heaven"), mentioned in Codex Theodosianus, xvi, 5:43 and 8:19. The general view is that they were undoubtedly a remnant of Jewish proselytes who retained a few pagan notions but were regarded as hostile to Christian doctrine.
The Hemerobaptists (Heb. Tovelei Shaḥarit; "Morning Bathers") were part of the baptist group for which the baptismal rite of initiation is the single most important feature. Significant of the Hemerobaptists is that this baptismal rite was repeated each day, rather than once and for all. The Hemerobaptists were probably a division of the Essenes who placed particular emphasis on bathing as a ritualistic cleansing before the hour of prayer each morning in order to be able to pronounce the Name of God with a clean body (Tosef., Yad., end). Samson of Sens translates a section of this Tosefta which refers to this cleansing: "The morning bathers said to the Pharisees: 'We charge you with doing wrong in pronouncing the Name without having taken a ritual bath.' Whereupon the Pharisees said: 'We charge you with wrongdoing in pronouncing the Name with a body impure within.'" The sect is also mentioned in the Talmud (Ber. 22a). Hemerobaptist baptism differed from proselyte or synagogal ablutions in that this baptism was both symbol and sacrament.
John the *Baptist
was probably a Hemerobaptist, as is suggested in Clementine Homilies (2:23). His followers were eventually absorbed into the Christian Church, although a part may have gone to the sect of Mandeans in lower Mesopotamia. A remnant of this group was still active in the third century C.E. Several early Christian authors make mention of the Hemerobaptists. Hegesippus (See Eusebius, Hist. Eccl., iv, 22) refers to them as one of the Jewish sects or divisions opposed to Christians; Justin calls them "Baptizers." According to the Christian editor of the Didascalia ("Apostolic Constitutions," vi, 6), the Hemerobaptists do not make use of their beds, tables, and dishes until they have cleansed them. This is a misunderstanding of the true purpose of this sect, i.e., bodily cleansing. Another author, Epiphanius, asserts that the Hemerobaptists deny future salvation to persons who do not undergo daily baptism.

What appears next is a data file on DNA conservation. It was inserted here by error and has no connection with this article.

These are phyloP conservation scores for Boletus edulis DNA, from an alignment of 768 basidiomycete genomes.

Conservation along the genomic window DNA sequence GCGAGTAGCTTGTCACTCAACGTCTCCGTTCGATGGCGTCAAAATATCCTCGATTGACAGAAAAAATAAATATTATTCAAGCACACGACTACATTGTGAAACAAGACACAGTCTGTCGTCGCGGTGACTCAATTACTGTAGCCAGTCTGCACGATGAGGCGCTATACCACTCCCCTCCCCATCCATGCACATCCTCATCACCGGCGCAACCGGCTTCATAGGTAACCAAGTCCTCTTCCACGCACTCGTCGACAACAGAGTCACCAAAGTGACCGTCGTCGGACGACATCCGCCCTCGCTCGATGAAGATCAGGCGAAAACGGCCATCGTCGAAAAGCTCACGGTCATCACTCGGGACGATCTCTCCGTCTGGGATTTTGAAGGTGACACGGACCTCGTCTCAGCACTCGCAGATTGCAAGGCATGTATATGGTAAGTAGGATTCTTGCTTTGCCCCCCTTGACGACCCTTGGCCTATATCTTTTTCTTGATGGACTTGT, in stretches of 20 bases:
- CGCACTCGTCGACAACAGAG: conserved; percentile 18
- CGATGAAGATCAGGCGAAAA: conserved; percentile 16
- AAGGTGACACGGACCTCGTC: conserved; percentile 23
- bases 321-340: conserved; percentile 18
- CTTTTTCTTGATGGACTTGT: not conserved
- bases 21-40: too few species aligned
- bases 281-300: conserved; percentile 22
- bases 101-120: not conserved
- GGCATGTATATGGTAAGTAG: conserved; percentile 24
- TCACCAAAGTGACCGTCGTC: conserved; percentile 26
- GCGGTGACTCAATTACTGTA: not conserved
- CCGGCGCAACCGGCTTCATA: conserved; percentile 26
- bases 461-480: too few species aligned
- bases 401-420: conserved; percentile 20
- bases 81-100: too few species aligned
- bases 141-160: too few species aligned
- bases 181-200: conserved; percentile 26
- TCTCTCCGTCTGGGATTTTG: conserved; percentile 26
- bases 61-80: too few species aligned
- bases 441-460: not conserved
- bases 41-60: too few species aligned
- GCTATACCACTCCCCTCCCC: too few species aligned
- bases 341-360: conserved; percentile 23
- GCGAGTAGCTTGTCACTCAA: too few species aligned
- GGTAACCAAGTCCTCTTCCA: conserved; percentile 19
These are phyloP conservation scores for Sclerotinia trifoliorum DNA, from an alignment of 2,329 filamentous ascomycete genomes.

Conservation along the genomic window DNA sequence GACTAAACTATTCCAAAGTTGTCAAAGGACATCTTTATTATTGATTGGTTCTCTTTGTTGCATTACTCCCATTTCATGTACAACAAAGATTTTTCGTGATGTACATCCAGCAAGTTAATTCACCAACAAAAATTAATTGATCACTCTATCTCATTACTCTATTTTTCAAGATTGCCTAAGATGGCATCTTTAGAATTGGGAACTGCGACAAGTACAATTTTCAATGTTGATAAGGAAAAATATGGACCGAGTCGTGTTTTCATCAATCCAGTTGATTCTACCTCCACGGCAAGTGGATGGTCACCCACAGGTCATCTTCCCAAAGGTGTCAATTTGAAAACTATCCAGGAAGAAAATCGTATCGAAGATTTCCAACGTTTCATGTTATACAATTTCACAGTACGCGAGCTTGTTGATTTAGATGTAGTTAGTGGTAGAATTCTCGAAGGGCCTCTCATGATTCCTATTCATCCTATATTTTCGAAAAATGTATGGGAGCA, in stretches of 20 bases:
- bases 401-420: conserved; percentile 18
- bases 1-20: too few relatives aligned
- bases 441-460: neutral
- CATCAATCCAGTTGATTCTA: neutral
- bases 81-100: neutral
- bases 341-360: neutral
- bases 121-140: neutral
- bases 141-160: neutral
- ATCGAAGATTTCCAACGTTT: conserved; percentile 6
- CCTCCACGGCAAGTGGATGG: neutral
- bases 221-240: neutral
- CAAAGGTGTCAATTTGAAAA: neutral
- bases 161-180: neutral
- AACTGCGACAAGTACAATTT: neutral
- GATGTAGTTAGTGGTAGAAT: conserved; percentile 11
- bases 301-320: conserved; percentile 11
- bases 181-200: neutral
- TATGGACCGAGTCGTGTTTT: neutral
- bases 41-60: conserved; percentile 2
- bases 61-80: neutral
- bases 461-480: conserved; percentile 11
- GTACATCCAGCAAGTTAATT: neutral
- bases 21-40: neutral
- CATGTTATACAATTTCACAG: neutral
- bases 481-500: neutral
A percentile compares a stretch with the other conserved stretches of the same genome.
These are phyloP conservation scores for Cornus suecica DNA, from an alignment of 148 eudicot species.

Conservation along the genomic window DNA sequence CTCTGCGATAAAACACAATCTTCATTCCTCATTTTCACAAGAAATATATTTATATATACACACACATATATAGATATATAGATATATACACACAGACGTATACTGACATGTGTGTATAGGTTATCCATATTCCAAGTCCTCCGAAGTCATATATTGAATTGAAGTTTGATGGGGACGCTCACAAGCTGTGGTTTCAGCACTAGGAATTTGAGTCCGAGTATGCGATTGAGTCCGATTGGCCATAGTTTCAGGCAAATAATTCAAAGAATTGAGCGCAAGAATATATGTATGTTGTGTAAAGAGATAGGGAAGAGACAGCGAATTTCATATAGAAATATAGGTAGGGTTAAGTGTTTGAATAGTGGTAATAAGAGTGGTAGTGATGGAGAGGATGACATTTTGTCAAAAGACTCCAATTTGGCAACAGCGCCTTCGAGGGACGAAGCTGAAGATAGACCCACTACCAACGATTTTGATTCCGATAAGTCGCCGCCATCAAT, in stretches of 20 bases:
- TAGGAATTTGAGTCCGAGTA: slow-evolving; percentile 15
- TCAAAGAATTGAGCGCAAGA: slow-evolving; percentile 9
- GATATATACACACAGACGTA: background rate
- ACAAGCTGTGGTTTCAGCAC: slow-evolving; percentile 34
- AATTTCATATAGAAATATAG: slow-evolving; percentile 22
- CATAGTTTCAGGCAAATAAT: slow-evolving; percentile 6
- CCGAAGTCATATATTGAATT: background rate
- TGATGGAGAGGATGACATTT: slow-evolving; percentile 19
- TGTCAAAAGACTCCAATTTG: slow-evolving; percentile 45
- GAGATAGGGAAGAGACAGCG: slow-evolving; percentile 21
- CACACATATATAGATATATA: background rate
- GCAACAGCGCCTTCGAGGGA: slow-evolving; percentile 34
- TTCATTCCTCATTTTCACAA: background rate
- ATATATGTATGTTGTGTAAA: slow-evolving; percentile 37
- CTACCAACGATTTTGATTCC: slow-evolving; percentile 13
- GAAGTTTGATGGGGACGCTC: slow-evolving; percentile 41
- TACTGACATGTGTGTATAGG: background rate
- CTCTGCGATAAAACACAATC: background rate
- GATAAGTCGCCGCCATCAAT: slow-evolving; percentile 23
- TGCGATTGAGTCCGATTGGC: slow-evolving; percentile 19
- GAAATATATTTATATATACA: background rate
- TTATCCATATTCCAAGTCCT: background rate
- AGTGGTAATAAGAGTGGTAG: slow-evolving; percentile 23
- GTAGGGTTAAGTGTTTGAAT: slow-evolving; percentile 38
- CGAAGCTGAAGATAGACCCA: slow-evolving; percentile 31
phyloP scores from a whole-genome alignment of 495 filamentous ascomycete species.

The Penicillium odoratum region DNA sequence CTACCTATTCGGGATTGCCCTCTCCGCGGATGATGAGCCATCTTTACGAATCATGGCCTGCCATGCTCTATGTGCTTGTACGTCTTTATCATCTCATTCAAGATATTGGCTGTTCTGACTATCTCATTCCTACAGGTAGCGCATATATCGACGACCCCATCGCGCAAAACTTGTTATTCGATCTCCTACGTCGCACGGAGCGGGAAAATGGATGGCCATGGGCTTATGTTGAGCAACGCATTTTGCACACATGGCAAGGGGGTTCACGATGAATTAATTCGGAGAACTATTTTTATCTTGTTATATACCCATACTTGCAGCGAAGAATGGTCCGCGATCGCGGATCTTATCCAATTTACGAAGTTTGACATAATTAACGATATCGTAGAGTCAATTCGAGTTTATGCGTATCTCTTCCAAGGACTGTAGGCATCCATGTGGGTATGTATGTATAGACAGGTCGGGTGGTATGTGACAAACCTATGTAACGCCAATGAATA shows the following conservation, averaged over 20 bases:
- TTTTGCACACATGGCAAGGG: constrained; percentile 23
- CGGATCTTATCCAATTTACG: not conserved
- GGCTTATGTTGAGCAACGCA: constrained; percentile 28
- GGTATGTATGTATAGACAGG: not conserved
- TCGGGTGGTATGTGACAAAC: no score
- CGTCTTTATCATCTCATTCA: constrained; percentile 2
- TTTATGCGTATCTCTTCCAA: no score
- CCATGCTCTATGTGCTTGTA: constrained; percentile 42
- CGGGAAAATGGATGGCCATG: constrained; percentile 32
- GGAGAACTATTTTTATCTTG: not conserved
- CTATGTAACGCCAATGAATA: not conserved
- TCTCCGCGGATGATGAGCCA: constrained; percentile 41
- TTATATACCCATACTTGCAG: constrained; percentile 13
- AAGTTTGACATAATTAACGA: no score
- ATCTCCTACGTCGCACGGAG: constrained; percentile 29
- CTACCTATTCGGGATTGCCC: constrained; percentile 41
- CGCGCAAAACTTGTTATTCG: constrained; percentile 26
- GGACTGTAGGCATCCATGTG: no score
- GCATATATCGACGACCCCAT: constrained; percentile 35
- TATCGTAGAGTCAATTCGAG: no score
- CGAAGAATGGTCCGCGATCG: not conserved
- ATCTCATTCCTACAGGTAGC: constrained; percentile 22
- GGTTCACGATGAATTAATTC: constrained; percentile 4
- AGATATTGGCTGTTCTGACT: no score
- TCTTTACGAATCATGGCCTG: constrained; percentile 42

Maghāriya was a sect that appeared during the first century B.C.E. according to
. The name is Arabic, meaning "men [people] of the caves" and refers to their practice of keeping their books and sacred writings in caves in the surrounding hills of Palestine. Doctrinal differences with the rest of the Jewish community pivoted around the Maghāriya's transcendental view that God is too sublime to mingle with matter. They therefore rejected the idea that the world was directly created by God, but rather held that an intermediary power, an angel, was responsible for that act and now represents God in the created world. The sect wrote its own peculiar commentaries on the Bible and attributed the Law, all communications, and all anthropomorphic references, not to God, but to this angel. Two writings of importance, the Alexandrian and a later work, Sefer Yadu'a, were kept; the rest were of little apparent significance.